Thursday, 17 November 2011

Thank you!

I have a habit of thoroughly reading the "thanks" section at the end (beginning) of a book. I can't wait to get a new book out of the library and turn to the acknowledgements! I know most people skip that part altogether but to me, it seems so intimate to share with the author their genuine gratitude to all the people who have helped them create this book.
It might be the neighbor who poured them endless cups of tea while they went through a meltdown (one of many); or the postman who delivered that all important "YES" letter from the agent; or their children's nursery teachers who gave them a few hours of peace each day; or their family who tolerated their absentmindedness for the past 2 months... 
The list is endless. But unfortunately, they have to keep it to a page.
I can't wait to sit down and write my acknowledgements, mentioning every single person who has been there for me, realizing it or not. I also can't wait to send them a copy and make them smile.

Tuesday, 8 November 2011

Why do I write?

That is the single most hateful question to all writers. And the single most asked one. Let me tell you why I write once and for all so that I never have to answer that again. I write because I can. As simple as that. I have stories building up inside me until I'm ready to burst. If I refuse to sit down and develop and write them, they start stalking me. Day and night. While I drive, while I sleep, while I watch TV, until I can't think of anything else and I can't remember what I've done the last few days. The only way to get rid of them is actually sit down and write them. I also write because I want to entertain people. I want to make them smile (mostly), cry (sometimes), I want to inspire them, transport them somewhere else for a few hours, make them FEEL. And most importantly I write because it makes me happy. Even when I don't have anything to say and stare at the white screen for hours. The few words that come out eventually make me happy. Even editing makes me happy. Thinking of the perfect name of a character gets me as excited as a little girl on a marry-go-round. It's very hard to answer that question with a single sentence - especially to us writers who love to elaborate. But if I had to sum up in a sentence it would be this: I write because it's hard not to.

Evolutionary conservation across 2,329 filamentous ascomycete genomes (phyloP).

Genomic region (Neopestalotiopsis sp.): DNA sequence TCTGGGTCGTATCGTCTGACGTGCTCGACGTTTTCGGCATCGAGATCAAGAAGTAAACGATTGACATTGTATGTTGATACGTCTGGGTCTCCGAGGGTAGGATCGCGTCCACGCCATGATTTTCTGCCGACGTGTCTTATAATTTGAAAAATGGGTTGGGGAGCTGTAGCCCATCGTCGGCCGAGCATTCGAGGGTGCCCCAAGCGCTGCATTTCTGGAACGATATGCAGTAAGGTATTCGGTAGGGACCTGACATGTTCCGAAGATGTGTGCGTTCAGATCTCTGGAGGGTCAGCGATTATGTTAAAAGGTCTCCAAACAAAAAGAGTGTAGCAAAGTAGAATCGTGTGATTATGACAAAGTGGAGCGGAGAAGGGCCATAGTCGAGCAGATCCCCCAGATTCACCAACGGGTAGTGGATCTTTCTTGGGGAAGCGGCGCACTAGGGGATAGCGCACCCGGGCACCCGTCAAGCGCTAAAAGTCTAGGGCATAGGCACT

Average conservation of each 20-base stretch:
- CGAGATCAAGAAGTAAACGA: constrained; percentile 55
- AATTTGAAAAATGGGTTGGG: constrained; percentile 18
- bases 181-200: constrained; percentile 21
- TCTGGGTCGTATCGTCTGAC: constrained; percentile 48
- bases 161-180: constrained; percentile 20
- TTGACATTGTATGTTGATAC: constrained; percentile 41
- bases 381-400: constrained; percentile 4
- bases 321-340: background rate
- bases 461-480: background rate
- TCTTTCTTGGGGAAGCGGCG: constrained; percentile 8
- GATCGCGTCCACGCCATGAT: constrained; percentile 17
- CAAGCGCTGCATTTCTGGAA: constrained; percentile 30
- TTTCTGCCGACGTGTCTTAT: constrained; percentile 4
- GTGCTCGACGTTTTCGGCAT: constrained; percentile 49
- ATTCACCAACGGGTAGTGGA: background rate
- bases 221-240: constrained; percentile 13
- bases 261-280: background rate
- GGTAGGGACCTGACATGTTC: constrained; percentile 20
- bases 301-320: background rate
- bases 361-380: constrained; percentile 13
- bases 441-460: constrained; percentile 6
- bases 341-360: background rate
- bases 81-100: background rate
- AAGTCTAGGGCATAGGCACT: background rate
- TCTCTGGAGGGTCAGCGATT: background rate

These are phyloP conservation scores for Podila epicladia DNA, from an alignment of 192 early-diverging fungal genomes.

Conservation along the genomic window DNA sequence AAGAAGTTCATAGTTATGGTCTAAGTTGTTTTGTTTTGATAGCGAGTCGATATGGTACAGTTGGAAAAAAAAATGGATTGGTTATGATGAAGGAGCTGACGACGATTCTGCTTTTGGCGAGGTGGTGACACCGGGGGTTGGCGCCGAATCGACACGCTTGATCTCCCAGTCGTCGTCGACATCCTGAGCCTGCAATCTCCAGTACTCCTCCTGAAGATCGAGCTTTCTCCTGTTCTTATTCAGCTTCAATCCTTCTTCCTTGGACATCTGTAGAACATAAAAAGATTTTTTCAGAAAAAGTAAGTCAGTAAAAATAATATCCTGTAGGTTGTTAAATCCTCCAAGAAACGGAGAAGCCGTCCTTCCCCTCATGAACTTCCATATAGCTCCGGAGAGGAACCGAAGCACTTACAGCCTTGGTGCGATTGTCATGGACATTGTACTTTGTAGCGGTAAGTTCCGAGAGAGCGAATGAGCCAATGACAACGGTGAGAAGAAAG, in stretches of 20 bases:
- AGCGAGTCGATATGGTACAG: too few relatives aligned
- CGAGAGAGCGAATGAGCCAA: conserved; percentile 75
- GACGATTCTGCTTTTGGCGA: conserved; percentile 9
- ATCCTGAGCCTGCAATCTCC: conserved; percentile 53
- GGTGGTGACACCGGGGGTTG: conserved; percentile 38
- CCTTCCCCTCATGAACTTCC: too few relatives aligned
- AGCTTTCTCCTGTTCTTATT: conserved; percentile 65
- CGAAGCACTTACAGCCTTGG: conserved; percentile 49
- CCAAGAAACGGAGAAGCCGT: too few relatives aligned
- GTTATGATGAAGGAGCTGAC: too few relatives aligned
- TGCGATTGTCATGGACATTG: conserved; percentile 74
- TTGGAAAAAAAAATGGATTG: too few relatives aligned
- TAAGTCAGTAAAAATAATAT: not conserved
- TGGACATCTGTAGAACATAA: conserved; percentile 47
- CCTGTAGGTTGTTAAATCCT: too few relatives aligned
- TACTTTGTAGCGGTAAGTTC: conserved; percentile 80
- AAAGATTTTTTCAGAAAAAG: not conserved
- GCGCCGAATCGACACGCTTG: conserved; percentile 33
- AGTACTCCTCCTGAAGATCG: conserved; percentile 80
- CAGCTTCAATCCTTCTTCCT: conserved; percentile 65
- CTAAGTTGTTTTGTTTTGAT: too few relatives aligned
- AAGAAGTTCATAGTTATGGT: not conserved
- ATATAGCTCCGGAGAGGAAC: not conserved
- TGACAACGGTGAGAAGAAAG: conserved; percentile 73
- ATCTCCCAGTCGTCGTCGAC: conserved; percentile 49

Struggling with "The Power of Six"

Despite being a huge book worm and reading a few books a week, I'm struggling to finish "The Power of Six" for a couple weeks already. The first one, "I Am Number Four" was an average book that generated a huge hype because the movie came out almost simultaneously as the book. And we all know how excited everybody gets about "the new blockbuster", especially if it stars a fit teenage hunk and a Glee actress...
Anyway, the point I'm trying to make is that it's all bout marketing and promotion. I would've never bought that book if it wasn't on the first page of Amazon and on the front stands in the bookshops. All in all, it wasn't that bad, but the sequel is even worse. There is something missing, something loosing hold of my attention but I can't put my finger on it. Is it the flat characters? Is it the very predictable action scenes? Or the story dragging itself in circles and nothing much happening despite the abundance of fight scenes? I don't know.
But what I do know is that in the publishing world today it's all about who you know and how you promote yourself. Unfortunately, it's rarely about what you've written. Once you've lodged your foot in the publishing business' door, you can write any cr*p you want and still make lots of money.
I tried persuading agents and publishers to look at my work for months and nobody even read it before declining representation. Until I picked up my dry cleaning one day and it turned out the girl behind the counter's friend knew somebody who knew this agent's housekeeper's daughter.
It doesn't have to be that way anymore. I strongly believe that soon authors will take their careers back in their own hands and readers and writers alike will only benefit from it.
Back to the "Power of Six" then. Only 100 pages left. Let me just say, I won't be buying the third one.